The Lutheran Church of the Reformation had a reputation as an eco-conscious congregation. Members planted native prairie grass in front of their St. Louis Park church, and offered a section of their grounds as a community garden for residents of the surrounding Birchwood neighborhood.

But earlier this year, with its members aging, the congregation disbanded. They turned over their church building and 4 acres of prime land fronting Hwy. 100 to the Minneapolis Area Synod of the Evangelical Lutheran Church in America (ELCA).

And now local residents are wondering whether the Birchwood Community Garden will be around for another harvest.

“When we heard the church was closing, we were devastated,” said Sharon Lehrman, who lives across the street and has had one of the garden’s 24 plots for the past five years.

Gardening, she said, “is a fabulous stress reliever.”

“There is something very elemental and primal about playing in the dirt,” she said. “And there’s this amazing thing about growing your own food, knowing where it comes from without any chemicals.”

This year, Lehrman grew kale, beets, lettuce, Brussels sprouts and about a dozen other vegetables and herbs on her 15-by-15-foot plot. Three of the garden’s plots are set aside for use by children, and many of the gardeners donate produce to STEP, St. Louis Park’s emergency food shelf.

“More and more of the green space in St. Louis Park is getting eaten up with development,” Lehrman said. “We are very, very sad here with worry.”

Danielle Fehring has a plot in the garden and also was a member of the disbanded congregation. She said the congregation expressed to the synod a strong desire for the garden to continue, but acknowledged the synod’s right to dispose of the property as it sees fit.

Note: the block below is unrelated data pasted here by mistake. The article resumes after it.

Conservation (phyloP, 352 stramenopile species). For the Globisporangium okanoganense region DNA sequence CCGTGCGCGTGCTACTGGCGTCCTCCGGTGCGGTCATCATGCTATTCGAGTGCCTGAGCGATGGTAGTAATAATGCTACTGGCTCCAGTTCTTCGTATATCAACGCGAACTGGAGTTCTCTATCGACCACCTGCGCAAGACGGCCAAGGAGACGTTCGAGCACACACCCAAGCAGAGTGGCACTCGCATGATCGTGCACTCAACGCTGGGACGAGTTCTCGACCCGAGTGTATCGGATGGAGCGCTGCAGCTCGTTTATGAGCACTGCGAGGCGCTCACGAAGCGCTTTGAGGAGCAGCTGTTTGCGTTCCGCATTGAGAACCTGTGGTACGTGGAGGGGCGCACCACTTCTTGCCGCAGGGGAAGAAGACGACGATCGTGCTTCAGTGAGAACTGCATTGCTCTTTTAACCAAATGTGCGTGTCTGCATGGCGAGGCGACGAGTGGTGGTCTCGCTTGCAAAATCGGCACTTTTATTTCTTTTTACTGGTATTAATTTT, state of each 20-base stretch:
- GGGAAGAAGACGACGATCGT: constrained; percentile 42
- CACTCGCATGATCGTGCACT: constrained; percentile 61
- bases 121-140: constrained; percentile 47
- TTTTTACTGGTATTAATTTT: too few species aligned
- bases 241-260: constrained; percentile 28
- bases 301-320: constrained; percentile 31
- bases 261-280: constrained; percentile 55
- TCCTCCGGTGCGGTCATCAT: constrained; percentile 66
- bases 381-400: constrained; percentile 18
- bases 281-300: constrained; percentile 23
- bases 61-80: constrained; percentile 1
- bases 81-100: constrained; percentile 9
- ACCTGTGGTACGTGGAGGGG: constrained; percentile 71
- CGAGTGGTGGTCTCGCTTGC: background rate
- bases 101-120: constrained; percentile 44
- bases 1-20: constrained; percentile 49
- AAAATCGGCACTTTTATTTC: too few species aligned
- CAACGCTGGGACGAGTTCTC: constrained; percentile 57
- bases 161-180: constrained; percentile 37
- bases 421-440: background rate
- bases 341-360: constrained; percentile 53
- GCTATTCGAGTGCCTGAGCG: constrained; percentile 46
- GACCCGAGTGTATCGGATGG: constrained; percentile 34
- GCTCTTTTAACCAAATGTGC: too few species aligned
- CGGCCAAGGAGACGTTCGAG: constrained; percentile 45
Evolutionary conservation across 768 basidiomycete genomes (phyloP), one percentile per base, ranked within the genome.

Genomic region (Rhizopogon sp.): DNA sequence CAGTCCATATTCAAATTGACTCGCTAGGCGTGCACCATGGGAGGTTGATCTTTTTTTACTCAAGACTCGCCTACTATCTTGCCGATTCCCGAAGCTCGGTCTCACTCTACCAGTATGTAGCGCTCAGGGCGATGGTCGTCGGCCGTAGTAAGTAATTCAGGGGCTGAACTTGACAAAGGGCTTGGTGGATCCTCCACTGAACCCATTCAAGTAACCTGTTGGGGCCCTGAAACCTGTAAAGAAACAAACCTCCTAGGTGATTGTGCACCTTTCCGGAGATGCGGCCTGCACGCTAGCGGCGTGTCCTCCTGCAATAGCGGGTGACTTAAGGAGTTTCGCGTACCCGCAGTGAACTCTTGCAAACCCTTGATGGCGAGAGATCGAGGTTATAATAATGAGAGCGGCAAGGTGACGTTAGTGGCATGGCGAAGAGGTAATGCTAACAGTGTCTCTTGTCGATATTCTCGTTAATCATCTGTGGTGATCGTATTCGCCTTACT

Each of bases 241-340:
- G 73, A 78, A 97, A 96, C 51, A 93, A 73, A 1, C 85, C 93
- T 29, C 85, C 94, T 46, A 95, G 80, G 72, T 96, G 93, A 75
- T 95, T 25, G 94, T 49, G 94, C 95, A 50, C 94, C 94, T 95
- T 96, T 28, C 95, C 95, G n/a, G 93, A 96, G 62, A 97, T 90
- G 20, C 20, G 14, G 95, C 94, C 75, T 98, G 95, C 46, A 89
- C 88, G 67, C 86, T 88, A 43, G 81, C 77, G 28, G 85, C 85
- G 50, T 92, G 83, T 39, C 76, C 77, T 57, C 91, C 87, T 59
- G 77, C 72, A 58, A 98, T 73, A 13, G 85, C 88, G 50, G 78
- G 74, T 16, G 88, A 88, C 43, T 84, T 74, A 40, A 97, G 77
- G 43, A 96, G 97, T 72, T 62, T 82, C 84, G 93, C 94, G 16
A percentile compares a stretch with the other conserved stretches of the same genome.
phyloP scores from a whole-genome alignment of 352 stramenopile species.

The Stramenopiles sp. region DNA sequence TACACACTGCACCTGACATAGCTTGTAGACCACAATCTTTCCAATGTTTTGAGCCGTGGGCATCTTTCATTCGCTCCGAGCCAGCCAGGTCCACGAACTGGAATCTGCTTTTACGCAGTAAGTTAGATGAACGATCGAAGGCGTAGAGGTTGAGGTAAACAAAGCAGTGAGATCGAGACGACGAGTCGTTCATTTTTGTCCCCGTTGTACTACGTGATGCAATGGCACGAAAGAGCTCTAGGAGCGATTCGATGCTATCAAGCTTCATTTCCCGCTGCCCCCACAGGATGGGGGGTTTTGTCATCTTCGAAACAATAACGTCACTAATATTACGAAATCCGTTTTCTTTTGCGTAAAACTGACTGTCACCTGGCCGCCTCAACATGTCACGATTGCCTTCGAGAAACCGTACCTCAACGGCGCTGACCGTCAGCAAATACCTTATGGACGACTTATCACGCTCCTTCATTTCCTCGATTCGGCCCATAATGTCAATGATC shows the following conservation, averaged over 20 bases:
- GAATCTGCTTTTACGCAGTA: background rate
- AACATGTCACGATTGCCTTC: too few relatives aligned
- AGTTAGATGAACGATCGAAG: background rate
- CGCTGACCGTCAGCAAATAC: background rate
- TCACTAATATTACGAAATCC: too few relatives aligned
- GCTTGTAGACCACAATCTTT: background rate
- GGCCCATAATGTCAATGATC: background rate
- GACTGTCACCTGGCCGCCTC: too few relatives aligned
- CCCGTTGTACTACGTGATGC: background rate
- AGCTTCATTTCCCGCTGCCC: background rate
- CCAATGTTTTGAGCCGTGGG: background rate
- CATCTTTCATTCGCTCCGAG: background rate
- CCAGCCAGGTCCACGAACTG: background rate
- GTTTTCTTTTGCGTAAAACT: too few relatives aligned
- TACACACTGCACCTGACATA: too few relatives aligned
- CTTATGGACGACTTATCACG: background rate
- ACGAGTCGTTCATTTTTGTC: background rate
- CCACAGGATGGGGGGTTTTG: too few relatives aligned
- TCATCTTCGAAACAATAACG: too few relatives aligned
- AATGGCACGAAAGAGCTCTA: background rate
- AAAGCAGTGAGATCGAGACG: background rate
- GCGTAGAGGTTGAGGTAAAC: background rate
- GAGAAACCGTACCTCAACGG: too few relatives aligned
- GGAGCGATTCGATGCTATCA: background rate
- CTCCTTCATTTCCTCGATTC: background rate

“If they decide to sell it and use the dollars for other ministries, that’s their right,” she said.

Tom Harmening, St. Louis Park’s city manager, said the city would like to see the garden remain available, but hasn’t discussed it with the synod. Birchwood is one of six community gardens in St. Louis Park. Two are managed by the city, while four — including Birchwood — are managed by neighborhood associations.

“We have not had conversations with the synod about the future of that property,” Harmening said. “We would certainly support the continued opportunity to garden there; we’re very supportive of edible gardening as a means to improve health and wellness. The city has its own community garden plots and they are oversubscribed.”

Bob Hulteen, an ELCA spokesman, said the synod doesn’t plan to hold onto the property.

“We will sell it at some point,” he said. But he held out hope that the garden could be spared, and said the synod would be willing to talk to neighborhood members about its future.

“As stewards of that land now, we would certainly want to continue the commitment of that congregation,” he said.

Fehring hopes so. Her gardening has had a big effect on the family dinner table.

“My kids, it’s amazing,” she said. “They never ate vegetables before.”